Mayne Island’s surrounding waters are a good place to look for diving ducks.
This group of ducks are also known as sea ducks and on Mayne Island we have records for nine different species, some quite rare. They are the Bufflehead, the Harlequin Duck, the Barrow’s and Common goldeneye, the Surf, White-winged and Black Scoter, the Long-tailed Duck, and the King Eider. The last two are considered very rare and vagrant. In the 2017 Christmas Bird Count the diver group of birds represented 13% of the total birds counted that day.
The diving duck group is distinguished from the other duck groups – dabbling
and bay ducks
– by several factors. One is that they generally are found in deeper open marine waters, high-energy wave environments or rocky shorelines. Their diet is mostly animal based: crustaceans, small fish, mollusks and sometimes fish eggs. The diet of dabblers and bay ducks is more plant and aquatic insect based with some marine animals.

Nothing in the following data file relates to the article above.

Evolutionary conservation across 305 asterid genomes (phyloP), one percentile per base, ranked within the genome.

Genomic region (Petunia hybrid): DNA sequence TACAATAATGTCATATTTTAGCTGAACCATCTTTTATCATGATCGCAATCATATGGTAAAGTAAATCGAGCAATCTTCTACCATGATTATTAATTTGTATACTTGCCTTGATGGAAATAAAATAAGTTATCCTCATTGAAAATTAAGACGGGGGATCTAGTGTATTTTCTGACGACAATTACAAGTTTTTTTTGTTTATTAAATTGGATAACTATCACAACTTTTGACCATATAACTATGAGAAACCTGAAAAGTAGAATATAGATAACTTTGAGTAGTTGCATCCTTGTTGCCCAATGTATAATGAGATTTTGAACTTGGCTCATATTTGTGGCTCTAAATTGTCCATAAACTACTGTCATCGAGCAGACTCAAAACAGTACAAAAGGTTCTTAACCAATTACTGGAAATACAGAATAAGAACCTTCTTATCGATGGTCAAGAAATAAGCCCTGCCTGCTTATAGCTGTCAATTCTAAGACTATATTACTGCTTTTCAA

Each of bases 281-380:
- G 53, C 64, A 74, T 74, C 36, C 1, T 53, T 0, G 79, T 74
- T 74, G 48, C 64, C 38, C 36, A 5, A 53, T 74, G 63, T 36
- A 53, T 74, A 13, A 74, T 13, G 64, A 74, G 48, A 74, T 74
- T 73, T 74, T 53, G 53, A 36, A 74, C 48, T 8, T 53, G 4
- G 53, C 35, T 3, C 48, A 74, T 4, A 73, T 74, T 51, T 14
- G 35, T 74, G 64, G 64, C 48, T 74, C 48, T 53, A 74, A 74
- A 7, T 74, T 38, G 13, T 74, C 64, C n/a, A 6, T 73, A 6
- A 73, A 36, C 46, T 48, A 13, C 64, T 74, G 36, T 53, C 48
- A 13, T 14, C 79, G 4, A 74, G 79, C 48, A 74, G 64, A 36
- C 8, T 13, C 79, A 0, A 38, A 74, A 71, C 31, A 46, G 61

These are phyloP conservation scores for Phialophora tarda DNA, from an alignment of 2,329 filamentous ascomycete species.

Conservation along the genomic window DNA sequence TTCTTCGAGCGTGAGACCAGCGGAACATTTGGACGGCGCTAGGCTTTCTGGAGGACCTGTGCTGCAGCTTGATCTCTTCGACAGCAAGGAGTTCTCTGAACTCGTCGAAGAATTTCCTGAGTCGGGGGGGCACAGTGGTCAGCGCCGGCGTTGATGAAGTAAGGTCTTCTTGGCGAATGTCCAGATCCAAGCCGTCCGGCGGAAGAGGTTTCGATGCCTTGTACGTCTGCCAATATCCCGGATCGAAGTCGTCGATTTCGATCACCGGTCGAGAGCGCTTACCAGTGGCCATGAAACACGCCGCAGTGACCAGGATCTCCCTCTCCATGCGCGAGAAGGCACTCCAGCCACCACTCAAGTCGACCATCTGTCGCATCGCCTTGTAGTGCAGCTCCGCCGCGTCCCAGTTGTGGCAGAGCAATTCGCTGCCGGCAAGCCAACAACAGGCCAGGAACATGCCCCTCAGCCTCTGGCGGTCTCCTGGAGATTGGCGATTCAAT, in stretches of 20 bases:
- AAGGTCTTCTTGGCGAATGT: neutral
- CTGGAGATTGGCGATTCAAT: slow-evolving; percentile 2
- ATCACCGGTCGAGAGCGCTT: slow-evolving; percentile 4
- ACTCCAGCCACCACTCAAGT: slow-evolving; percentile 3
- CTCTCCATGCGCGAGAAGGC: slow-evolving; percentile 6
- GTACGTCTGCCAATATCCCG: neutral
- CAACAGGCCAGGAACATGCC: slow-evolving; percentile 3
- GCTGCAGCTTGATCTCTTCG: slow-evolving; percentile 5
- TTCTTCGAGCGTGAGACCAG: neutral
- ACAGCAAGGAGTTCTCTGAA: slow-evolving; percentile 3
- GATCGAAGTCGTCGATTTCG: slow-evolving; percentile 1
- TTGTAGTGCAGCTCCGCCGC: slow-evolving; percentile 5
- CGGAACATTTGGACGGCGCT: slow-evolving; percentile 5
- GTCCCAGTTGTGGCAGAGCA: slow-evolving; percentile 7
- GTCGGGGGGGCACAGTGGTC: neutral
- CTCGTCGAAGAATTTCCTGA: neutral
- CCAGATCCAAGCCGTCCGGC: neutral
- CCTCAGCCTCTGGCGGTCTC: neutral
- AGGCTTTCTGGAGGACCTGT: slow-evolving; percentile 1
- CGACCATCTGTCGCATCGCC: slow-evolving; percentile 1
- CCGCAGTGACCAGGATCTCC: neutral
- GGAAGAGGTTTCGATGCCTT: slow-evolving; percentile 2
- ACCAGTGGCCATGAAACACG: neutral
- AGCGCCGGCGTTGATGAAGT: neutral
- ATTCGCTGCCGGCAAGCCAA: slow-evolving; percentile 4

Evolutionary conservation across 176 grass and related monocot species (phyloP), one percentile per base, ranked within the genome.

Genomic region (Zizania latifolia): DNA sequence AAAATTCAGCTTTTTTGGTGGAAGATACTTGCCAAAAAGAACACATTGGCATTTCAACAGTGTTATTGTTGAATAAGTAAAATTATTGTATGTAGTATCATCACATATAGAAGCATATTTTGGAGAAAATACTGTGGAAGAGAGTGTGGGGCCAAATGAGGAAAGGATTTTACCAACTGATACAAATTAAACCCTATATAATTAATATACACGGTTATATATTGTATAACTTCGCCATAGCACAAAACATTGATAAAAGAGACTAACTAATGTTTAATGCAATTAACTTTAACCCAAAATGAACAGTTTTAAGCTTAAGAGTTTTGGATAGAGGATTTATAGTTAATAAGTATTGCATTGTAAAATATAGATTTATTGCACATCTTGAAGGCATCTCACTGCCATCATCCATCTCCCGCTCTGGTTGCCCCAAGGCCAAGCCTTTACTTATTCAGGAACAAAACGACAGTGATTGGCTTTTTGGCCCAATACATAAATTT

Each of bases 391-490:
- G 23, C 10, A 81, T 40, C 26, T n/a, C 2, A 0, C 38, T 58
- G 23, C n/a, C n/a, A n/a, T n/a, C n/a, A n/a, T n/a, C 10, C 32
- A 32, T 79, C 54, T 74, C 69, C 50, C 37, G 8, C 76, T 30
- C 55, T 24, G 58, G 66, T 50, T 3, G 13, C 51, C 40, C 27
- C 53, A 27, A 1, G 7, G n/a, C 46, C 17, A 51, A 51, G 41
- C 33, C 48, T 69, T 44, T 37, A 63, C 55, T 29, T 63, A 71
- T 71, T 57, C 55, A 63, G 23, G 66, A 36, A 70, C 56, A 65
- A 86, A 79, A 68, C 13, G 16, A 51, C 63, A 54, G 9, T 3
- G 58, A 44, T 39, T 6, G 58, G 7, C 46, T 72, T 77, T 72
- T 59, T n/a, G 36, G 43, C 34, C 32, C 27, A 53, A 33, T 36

The divers have their large feet set to the rear of their body, an adaptation to allow them to swim underwater. As in most duck species, the diver males have brightly coloured plumage while the female plumage is subtler. Sea ducks generally live long lives and can survive up to 18 years in the wild.
Of the species of diving ducks observed for Mayne Island, four of the most distinguishable are as follows:
Bufflehead. Photo: Don Enright